Very lucky cats will have the string leave their guts at the other end, and it usually takes 2-5 days to pass, but this is not to be taken for granted! Early intervention is far better for your cat, so don’t wait for string to pass on its own.

vet holding sick cat
Image Credit: megaflopp, Shutterstock

What Is the Treatment if My Cat Has Eaten String?

Initially, the veterinarian will take all the details of the situation from you and perform a full external examination on your cat. This is important for assessing the overall health of your cat and looking for any of the signs mentioned before. Signs of pain and dehydration will need more intensive treatment, for example.

Most cats are strong characters, and this means they don’t tolerate being poked and prodded as much as dogs do, even if the poking is in their best interest. Most cats need a sedation or anesthetic to allow a full examination, so don’t worry if this is what your veterinarian advises. It can be fiddly and painful to resolve issues related to string, so anesthesia is definitely a kindness.

String Stuck in Your Cat’s Mouth

If the string is stuck in the mouth, the veterinarian will carefully unwind and remove it once your cat is under anesthetic. The mouth can be checked for damage at the same time. If the string hasn’t gone any further than this and there is no major damage, most cats will recover very quickly from this with minimal assistance.

String That Has Been Swallowed

If the string is stuck further down from the mouth, then your veterinarian needs to know what is happening in your cat’s tummy. This will usually involve either X-rays or ultrasound of the abdomen under anesthetic. The string or thread itself does not show up on X-ray pictures, but obstructions or plication usually produce characteristic patterns of tissue and gas. These patterns may take time to develop, so if they are not immediately obvious, your veterinarian may recommend careful monitoring of your cat, often in a hospital, and then repeating the images a little later on.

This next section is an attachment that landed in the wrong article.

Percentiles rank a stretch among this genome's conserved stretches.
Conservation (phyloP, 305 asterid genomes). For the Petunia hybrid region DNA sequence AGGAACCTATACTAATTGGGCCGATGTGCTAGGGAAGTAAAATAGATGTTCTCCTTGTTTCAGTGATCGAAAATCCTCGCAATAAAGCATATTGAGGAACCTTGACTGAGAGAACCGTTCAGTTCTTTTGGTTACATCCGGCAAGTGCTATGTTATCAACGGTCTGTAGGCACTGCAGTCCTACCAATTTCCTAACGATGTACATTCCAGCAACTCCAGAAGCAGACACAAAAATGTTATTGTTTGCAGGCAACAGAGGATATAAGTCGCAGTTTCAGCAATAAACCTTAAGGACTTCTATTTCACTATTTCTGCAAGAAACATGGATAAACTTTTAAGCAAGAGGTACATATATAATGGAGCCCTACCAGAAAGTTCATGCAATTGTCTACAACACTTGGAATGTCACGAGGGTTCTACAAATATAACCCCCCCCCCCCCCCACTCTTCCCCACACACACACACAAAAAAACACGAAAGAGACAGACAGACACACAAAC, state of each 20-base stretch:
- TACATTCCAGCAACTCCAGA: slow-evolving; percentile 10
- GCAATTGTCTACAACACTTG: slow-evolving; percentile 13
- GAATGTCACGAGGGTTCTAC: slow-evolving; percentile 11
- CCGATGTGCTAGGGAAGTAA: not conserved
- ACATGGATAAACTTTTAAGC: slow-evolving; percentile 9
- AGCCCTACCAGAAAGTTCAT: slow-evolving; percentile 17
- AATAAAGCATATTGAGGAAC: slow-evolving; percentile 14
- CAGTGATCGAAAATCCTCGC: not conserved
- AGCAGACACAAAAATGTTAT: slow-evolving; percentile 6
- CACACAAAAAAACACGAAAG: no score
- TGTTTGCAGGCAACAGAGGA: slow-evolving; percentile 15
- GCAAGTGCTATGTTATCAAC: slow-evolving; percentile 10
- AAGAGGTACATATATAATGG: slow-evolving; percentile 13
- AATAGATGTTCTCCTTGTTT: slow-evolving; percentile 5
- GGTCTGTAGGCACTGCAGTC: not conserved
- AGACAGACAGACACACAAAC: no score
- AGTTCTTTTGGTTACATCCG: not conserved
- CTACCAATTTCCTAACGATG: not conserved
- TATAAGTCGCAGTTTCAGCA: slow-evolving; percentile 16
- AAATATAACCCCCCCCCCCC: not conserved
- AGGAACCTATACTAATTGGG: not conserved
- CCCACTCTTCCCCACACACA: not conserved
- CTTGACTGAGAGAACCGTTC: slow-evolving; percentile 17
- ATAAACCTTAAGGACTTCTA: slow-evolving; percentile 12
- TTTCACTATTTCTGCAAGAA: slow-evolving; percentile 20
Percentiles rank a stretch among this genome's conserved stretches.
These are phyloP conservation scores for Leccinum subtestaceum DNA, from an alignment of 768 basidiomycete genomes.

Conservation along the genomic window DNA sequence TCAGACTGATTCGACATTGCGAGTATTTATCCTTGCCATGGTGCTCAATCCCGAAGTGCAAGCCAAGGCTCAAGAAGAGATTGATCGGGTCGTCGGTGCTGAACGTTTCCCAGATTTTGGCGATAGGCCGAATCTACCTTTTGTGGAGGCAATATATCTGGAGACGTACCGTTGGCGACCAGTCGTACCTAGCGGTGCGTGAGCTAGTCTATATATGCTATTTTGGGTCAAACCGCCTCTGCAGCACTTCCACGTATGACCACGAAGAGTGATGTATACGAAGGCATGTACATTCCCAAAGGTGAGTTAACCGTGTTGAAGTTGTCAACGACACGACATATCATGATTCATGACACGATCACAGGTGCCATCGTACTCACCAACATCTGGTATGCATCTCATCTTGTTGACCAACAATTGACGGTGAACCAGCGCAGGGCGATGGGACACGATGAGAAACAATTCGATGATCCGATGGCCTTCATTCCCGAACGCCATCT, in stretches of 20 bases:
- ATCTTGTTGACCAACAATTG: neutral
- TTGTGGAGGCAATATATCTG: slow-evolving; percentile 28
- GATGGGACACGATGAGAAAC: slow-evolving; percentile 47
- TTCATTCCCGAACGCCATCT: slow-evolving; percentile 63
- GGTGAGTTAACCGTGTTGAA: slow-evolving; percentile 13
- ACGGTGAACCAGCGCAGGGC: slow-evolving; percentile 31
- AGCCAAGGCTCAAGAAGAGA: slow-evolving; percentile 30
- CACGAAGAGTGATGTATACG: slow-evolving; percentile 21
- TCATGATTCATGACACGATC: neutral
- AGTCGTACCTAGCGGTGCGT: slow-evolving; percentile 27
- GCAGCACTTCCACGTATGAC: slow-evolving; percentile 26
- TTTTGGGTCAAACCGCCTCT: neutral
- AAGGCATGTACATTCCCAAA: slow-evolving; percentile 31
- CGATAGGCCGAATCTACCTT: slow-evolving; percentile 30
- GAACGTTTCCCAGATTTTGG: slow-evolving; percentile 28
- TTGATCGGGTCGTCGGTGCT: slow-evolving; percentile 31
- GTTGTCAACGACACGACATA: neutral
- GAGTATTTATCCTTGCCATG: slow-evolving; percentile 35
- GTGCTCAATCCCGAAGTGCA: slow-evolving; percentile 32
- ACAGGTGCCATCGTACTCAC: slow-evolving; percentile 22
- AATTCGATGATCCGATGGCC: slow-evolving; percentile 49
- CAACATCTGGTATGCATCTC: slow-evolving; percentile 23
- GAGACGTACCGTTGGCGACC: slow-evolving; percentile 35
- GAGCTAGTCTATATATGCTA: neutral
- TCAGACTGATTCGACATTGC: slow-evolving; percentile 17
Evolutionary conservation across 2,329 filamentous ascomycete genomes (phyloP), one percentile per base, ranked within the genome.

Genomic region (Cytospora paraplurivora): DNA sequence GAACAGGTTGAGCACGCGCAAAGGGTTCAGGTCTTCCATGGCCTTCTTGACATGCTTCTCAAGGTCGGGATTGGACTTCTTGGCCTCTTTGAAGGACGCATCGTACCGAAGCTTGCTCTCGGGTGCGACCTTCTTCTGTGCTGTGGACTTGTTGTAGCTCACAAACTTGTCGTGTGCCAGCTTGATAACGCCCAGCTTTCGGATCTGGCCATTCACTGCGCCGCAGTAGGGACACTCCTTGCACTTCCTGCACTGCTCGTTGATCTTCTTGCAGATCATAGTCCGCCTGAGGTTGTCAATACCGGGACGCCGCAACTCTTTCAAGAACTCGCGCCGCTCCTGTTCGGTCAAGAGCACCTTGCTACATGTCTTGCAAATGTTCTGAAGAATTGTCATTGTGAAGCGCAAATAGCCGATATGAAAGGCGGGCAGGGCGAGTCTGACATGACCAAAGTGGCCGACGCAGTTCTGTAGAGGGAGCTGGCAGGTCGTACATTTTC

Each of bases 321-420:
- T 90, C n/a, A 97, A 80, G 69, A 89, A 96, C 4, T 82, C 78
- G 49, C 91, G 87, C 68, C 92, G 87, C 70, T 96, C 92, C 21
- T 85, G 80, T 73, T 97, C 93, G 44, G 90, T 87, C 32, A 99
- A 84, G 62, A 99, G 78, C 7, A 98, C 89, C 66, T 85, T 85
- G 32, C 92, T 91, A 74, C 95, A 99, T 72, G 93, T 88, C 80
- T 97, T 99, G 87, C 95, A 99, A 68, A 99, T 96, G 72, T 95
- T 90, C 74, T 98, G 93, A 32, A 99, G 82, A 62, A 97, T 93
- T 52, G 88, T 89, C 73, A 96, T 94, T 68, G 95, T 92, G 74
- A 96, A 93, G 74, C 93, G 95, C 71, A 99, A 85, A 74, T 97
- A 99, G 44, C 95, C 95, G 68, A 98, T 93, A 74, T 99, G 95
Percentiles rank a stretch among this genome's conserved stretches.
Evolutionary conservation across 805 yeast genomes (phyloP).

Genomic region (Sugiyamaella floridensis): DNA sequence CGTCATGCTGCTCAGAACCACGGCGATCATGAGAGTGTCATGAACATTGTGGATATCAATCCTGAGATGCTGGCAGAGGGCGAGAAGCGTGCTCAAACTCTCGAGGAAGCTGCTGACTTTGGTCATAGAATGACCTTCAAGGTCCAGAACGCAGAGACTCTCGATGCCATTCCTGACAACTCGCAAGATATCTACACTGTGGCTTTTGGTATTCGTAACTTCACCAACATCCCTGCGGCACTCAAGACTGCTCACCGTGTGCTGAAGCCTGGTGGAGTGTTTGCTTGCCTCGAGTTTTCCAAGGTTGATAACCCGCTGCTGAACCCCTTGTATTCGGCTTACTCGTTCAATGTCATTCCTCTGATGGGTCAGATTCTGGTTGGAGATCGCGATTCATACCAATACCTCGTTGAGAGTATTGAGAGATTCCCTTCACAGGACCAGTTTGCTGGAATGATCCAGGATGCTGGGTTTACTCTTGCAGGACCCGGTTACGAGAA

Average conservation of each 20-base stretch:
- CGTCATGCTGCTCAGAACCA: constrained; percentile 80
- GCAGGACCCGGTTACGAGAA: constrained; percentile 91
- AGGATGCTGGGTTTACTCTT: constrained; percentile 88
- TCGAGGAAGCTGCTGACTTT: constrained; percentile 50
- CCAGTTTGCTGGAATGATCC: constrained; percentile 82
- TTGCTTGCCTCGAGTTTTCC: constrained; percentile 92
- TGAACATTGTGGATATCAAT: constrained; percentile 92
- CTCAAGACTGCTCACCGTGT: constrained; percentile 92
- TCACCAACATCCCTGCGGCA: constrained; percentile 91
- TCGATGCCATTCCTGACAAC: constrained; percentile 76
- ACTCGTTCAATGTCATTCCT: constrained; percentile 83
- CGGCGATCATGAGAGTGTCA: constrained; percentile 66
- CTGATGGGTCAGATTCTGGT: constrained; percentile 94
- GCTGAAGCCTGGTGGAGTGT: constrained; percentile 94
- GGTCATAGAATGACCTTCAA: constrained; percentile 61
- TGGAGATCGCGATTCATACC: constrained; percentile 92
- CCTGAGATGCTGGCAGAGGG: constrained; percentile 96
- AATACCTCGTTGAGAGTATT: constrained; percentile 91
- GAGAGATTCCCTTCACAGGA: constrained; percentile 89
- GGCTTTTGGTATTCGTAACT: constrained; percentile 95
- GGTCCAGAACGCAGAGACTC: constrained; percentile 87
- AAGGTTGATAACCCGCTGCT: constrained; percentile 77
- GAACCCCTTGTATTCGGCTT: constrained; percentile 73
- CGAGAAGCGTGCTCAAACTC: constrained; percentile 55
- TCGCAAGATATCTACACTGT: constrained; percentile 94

All strings, threads, and ribbons need to be identified and removed because they do not digest and are a very high-risk problem. Typically, if string is causing a problem in the abdomen, then the only way to reach it is by a surgery to explore the tummy. The idea of surgery is always a scary one, but actually, this is a routine (and very common) procedure for veterinarians. Although it carries risks like all surgeries, it is often a very quick way to resolve a problem. Sometimes string in the stomach can be reached by endoscope (a flexible long video camera that goes via the mouth), but usually, surgery is best for access.

Image Credit: PRESSLAB, Shutterstock

Surgery for Bowel Obstruction Caused by String

String in the stomach is reached by a simple surgical incision, and this usually carries a really good outcome for cats with a quick recovery over the following days.

If string has reached the intestine, the surgery can start to become trickier. Linear foreign bodies are unfortunately the most dangerous type of foreign object, and treating the problem can be complex.